Recently I fished a small local tournament on Lake Erie out of the Detroit metro area. It featured some of the craziest weather I have seen on the water over a lot of years of fishing. I also learned and reinforced a couple of valuable lessons which I would like to share. In my early years of fishing, my dad used to tell me that while on the water, “never run out of ideas”. That advice came in handy on Saturday.
Now I admit that I can be hard-headed at times but the truth is that advice led to some fishing flexibility that (almost) won the day. Let me set few points of context :
· Despite Lake Erie being my favorite lake, this was my first time fishing it this year.
· Weather conditions were predicted to be mild winds in the morning, building throughout the day out of the south, with a mix of clouds, scattered sun and rain. Temperatures were forecast to be cool in the morning but climbing to the low 70’s in the afternoon.
· The tournament took place in early October, but up until that time Michigan had not yet begun true fall-type weather.
My favorite way to fish Lake Erie out of southeast Michigan is to throw a crankbait in
anywhere from six to twenty feet of water. I have lots of relatively small, isolated spots up and down the north shore of Lake Erie as well as in the mouth of the Detroit River. These spots lend themselves to a run and gun, target-fishing type pattern. Having not been on Erie all year, my buddy Mike and I decided our “A-plan” would be to go with this pattern we had enjoyed many times and with which we were comfortable.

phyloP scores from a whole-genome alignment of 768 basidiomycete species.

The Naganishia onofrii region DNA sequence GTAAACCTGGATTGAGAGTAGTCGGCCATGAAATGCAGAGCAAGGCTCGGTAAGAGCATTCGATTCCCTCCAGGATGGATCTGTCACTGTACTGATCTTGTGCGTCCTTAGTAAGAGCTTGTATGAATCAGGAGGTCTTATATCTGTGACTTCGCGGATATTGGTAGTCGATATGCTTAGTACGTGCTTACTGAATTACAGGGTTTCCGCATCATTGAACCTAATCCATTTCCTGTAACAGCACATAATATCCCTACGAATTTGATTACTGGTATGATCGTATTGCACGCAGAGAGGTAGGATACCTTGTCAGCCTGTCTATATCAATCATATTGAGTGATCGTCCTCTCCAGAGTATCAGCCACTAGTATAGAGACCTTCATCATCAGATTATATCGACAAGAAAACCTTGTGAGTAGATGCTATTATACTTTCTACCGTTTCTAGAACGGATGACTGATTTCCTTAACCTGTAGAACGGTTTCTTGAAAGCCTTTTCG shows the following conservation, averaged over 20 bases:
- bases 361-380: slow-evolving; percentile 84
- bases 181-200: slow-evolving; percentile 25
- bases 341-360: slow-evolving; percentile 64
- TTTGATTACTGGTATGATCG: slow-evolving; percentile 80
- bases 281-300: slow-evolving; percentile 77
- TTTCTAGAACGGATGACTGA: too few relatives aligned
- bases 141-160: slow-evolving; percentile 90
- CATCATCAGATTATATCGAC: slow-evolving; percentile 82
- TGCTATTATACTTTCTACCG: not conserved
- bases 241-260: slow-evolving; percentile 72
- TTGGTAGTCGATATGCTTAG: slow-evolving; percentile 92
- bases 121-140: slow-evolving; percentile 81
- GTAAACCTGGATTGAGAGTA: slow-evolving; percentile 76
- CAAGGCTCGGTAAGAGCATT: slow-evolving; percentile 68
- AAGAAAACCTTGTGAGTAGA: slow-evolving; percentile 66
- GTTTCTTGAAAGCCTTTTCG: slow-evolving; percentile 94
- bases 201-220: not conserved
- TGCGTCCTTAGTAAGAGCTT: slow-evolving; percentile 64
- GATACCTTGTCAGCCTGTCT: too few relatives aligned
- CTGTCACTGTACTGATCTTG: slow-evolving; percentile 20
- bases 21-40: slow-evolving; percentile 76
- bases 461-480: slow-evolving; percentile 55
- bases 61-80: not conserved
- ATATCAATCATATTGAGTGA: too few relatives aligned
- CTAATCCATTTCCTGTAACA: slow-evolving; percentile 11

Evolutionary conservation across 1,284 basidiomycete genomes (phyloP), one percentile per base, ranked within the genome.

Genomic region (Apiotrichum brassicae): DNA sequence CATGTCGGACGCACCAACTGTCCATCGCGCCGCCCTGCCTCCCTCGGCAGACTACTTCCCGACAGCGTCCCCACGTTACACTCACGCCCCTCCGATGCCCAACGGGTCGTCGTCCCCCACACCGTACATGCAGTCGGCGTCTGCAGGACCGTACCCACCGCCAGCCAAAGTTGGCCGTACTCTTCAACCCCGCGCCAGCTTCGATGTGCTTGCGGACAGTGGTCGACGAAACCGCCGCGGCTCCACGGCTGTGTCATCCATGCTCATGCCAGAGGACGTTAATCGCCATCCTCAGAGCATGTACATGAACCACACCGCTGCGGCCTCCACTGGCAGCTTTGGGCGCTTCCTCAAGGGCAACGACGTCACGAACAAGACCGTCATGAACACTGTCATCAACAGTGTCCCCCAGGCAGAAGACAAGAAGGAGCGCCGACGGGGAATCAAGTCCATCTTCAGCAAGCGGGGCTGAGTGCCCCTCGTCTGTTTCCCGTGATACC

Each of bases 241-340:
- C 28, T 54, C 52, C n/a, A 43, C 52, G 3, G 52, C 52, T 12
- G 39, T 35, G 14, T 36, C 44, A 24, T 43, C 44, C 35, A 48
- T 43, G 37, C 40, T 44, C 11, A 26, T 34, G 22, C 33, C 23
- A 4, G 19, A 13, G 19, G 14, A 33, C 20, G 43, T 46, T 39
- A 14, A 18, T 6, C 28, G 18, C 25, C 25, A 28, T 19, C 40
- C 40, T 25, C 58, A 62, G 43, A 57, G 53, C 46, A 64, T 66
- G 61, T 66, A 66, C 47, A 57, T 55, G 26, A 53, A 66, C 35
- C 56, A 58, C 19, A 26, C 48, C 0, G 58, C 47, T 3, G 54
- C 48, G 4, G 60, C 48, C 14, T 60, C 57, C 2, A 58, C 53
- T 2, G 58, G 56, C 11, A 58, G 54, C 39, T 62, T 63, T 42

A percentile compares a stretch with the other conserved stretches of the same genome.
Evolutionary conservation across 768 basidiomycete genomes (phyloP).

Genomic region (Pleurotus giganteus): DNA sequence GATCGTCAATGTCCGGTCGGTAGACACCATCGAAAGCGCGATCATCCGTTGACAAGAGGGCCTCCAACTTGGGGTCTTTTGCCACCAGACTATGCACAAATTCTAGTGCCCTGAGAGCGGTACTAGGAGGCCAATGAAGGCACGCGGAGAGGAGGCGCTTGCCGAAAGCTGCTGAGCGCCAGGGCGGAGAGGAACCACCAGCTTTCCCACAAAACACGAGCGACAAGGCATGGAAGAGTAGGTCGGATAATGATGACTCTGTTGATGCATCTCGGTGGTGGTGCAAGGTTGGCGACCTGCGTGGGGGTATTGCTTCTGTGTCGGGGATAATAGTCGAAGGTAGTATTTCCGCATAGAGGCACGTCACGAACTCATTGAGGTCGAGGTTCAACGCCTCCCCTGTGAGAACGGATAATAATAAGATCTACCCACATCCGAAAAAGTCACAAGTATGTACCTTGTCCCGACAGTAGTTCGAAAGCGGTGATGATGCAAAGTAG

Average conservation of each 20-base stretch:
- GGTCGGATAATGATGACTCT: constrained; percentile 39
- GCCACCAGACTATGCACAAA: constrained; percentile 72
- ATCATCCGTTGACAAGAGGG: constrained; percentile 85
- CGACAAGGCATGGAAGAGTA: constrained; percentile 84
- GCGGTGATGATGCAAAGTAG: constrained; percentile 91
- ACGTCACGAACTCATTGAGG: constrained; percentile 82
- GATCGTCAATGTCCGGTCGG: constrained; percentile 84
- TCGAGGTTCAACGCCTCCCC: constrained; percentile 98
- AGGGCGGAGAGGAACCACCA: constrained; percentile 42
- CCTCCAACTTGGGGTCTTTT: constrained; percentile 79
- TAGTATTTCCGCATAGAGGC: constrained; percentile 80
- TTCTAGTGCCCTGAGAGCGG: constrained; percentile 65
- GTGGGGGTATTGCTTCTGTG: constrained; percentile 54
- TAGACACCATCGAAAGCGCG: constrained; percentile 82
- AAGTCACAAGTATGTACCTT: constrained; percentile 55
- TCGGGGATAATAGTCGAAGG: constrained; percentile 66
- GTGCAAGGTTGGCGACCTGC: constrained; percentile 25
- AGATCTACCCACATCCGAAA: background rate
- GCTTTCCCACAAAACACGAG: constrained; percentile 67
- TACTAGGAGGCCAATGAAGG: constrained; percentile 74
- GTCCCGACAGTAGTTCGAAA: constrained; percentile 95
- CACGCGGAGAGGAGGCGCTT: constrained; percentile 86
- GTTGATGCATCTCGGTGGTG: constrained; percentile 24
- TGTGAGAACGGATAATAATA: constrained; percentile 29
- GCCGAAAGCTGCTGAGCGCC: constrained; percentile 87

When the tournament started we decided to run quite a ways to our first spot- a spot that had been deadly for me in the past at this time of year. The depth is twelve to fifteen feet and its key feature, like most of Erie, is its arrangement of large rocks and gravel. When we arrived I made three casts with a crankbait and could already feel something was not right. Was it my 6th sense? Maybe. Mike threw a dropshot and caught a 2 lb. fish. While this might have seemed like a good sign, on Erie it usually is
not. Fish generally group by size, so it would be rare to catch a 2 lber in the mix with larger fish. That fish told me the school I was looking for was not there. The absence of bait was another troubling clue. We fished that, and several other spots in the vicinity, for about an hour, but we only had one additional fish, a nice 4 lb spec
imen caught on a LiveTarget goby, also by Mike. Time to move.
The next spot I wanted to hit was a spot with a feature in six to eight feet, which was also near a good feature in fifteen to eighteen feet. There was, however, one problem- the wind. Cranking is a great game plan on Erie, but with a south wind beating up these areas, it can be difficult to control the boat and make the precise casts needed,
especially on the super-shallow areas. We made a pass on the deeper feature but only got a 3 lb. walleye to show for it. Wrong fish, time to move.
At this point, I was starting to sour on my cranking ideas. Smallies love the sun and we had very little of that, and judging from the clouds, it was looking like we wouldn’t get any. Shallow smallies also seem to prefer a little bit of clarity to the water and the south wind was quickly creating a muddy situation. I concluded that we were not going to be efficient shallow under these conditions. Mike suggested we try a spot in twenty-two feet where he had caught a few three-pound fish the week before.